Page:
What is it about?

In this work, we applied simulation-guided rational combinatorial peptide design, synthesized the peptide library, evaluated them against a panel of cancer and non-cancer cell lines, and identified several lead candidates that have significantly favorable activity toward cancer cells through the acidic tumor microenvironment. Remarkably, these peptides are neutral charged at physiological pH conditions in healthy cells but are charged under slightly acidic conditions, typically found in the tumor microenvironment. Using this methodology, we were able to greatly amplify the selectivity of the anticancer peptides, with strong toxicity for cancer cells while leaving healthy cells unharmed. To demonstrate the translational potential, we utilized state-of-the-art nano-formulation technology to encapsulate the lead anticancer peptide in small polymeric nanoparticles with a size of 20 nm diameter. This formulation was able to overcome the key challenges associated with intravenous peptide delivery, pharmacokinetics, and plasma stability. In xenograft mouse models, the anticancer peptide nanoparticle was able to completely eradicate otherwise untreatable highly aggressive invasive human breast cancer.

Featured Image

Why is it important?

A combination of membrane-active peptide and nano-formulation presents a vast pharmacological reservoir for the development of highly effective targeted anticancer treatments with low peripheral toxicity. This work demonstrates that seamless integration of multiple emerging techniques, ranging from 2D and 3D cell culture models, atomic detail molecular simulations, and nanotechnology enables development, tuning, characterization and demonstration of clinically relevant delivery of cancer-selective anticancer peptides that kill breast cancer cells at nontoxic levels, reveals a remarkable resilience against drug resistance formation in cancer stem cells, and can inhibit growth or eradicate human triple-negative breast cancer xenografts in mice. Building on an enormous body of work in the field of anticancer peptides, this study shows that clinical translation of membrane-active peptides may finally be within reach.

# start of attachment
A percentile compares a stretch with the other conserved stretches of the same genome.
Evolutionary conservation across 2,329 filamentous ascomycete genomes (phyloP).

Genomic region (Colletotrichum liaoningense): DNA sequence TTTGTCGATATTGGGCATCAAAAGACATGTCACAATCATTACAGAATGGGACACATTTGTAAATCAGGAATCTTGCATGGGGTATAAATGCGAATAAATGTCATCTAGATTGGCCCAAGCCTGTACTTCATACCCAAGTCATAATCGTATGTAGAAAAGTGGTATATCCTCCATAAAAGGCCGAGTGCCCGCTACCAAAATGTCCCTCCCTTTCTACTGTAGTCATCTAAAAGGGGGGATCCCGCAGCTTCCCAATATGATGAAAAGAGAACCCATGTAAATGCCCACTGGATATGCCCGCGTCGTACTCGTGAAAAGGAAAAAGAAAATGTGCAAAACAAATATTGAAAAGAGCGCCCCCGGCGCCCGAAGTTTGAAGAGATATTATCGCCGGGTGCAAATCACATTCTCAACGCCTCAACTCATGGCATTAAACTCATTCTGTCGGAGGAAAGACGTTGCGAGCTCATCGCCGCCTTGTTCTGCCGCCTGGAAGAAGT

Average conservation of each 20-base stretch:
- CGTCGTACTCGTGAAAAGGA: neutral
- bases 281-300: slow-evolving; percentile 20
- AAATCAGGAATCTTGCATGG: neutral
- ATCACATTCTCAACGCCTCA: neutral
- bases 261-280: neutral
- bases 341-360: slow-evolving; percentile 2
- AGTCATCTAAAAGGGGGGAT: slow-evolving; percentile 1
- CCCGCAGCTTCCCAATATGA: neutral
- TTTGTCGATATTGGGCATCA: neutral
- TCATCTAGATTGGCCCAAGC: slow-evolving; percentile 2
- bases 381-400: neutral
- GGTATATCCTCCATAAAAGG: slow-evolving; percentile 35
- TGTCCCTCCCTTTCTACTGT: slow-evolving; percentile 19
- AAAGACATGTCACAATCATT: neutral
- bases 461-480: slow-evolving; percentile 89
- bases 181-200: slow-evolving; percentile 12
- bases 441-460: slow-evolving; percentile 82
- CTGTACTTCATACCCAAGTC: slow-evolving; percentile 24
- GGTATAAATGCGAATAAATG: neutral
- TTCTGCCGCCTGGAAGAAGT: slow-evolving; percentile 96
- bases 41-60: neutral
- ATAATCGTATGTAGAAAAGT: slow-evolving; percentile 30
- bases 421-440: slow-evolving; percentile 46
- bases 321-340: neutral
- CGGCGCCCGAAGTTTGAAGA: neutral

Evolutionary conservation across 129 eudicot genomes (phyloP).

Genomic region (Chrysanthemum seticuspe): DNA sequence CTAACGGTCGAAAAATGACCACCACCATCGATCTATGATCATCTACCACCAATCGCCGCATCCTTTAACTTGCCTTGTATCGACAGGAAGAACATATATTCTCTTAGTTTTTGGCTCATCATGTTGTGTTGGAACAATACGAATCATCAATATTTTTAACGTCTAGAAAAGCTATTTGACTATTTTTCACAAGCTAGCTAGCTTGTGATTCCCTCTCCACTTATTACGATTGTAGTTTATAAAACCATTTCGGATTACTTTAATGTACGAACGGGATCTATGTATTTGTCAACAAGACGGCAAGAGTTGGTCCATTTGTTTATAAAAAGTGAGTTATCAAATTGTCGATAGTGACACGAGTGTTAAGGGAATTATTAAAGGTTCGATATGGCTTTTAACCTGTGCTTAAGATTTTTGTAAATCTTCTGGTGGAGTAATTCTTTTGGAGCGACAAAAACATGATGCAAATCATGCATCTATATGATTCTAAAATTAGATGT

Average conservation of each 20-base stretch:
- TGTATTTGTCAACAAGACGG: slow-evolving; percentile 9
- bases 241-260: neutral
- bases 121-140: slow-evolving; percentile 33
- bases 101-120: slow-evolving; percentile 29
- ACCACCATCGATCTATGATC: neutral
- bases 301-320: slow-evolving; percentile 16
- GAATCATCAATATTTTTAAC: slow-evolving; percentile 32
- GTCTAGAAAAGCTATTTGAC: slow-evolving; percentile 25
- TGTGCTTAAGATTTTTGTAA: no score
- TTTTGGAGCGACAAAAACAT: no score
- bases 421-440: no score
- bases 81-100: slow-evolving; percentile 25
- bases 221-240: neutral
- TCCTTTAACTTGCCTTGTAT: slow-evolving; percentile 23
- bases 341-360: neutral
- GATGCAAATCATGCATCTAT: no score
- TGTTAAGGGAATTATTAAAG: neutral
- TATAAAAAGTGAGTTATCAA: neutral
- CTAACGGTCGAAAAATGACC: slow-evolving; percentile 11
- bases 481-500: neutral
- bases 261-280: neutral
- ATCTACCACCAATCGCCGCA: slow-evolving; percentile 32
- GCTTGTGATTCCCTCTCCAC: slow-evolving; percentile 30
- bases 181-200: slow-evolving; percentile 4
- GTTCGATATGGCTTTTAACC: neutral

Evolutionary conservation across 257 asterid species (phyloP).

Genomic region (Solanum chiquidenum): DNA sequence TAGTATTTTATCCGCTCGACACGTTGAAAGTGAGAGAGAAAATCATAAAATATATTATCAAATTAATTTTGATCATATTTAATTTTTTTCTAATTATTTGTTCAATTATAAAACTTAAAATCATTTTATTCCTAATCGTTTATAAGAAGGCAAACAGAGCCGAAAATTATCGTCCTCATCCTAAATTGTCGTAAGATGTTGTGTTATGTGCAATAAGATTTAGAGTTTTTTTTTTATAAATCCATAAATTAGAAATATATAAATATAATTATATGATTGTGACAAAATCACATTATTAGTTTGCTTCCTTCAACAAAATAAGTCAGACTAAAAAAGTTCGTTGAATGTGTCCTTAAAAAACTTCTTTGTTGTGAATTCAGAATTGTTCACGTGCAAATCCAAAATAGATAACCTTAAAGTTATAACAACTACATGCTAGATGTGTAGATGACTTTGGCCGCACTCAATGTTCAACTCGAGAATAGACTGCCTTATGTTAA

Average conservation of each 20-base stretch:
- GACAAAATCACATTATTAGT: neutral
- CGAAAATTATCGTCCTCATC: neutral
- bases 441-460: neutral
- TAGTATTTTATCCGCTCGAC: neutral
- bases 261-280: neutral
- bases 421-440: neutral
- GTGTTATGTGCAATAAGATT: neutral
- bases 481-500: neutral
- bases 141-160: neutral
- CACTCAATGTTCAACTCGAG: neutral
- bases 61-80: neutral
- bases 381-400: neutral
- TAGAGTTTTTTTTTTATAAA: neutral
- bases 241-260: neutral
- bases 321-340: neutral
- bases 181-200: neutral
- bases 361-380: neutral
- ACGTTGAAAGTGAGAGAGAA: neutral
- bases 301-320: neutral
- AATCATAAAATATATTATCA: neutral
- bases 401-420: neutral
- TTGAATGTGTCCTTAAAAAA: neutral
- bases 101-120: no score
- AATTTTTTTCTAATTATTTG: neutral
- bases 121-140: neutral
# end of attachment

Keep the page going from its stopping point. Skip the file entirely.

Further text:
I am very excited about our work, and the result is encouraging. (1) We developed new chemotherapy that has been conducted by different scientists in various labs (in UK, Taiwan, and the U.S.) and showed consistent results. This peptide drug seems promising in the early stage and will need more animal studies for further investigation before clinical trials. (2) We proved that this peptide design pipeline works well in membrane-perforating anticancer peptide therapeutics and has great potential for various biomedical applications that can increase the hit rate in drug development. (3) This international collaboration was conducted by multiple labs, involving five institutions across three continents, during the COVID pandemic while several labs and countries were shut down. It proves that there's no boundary in science and we, scientists, can tackle a difficult problem together, no matter how far apart we are.

Charles Chen
AstraZeneca plc

Read the Original

This page is a summary of: Integrated Design of a Membrane‐Lytic Peptide‐Based Intravenous Nanotherapeutic Suppresses Triple‐Negative Breast Cancer, Advanced Science, March 2022, Wiley,
DOI: 10.1002/advs.202105506.
You can read the full text:




The following have contributed to this page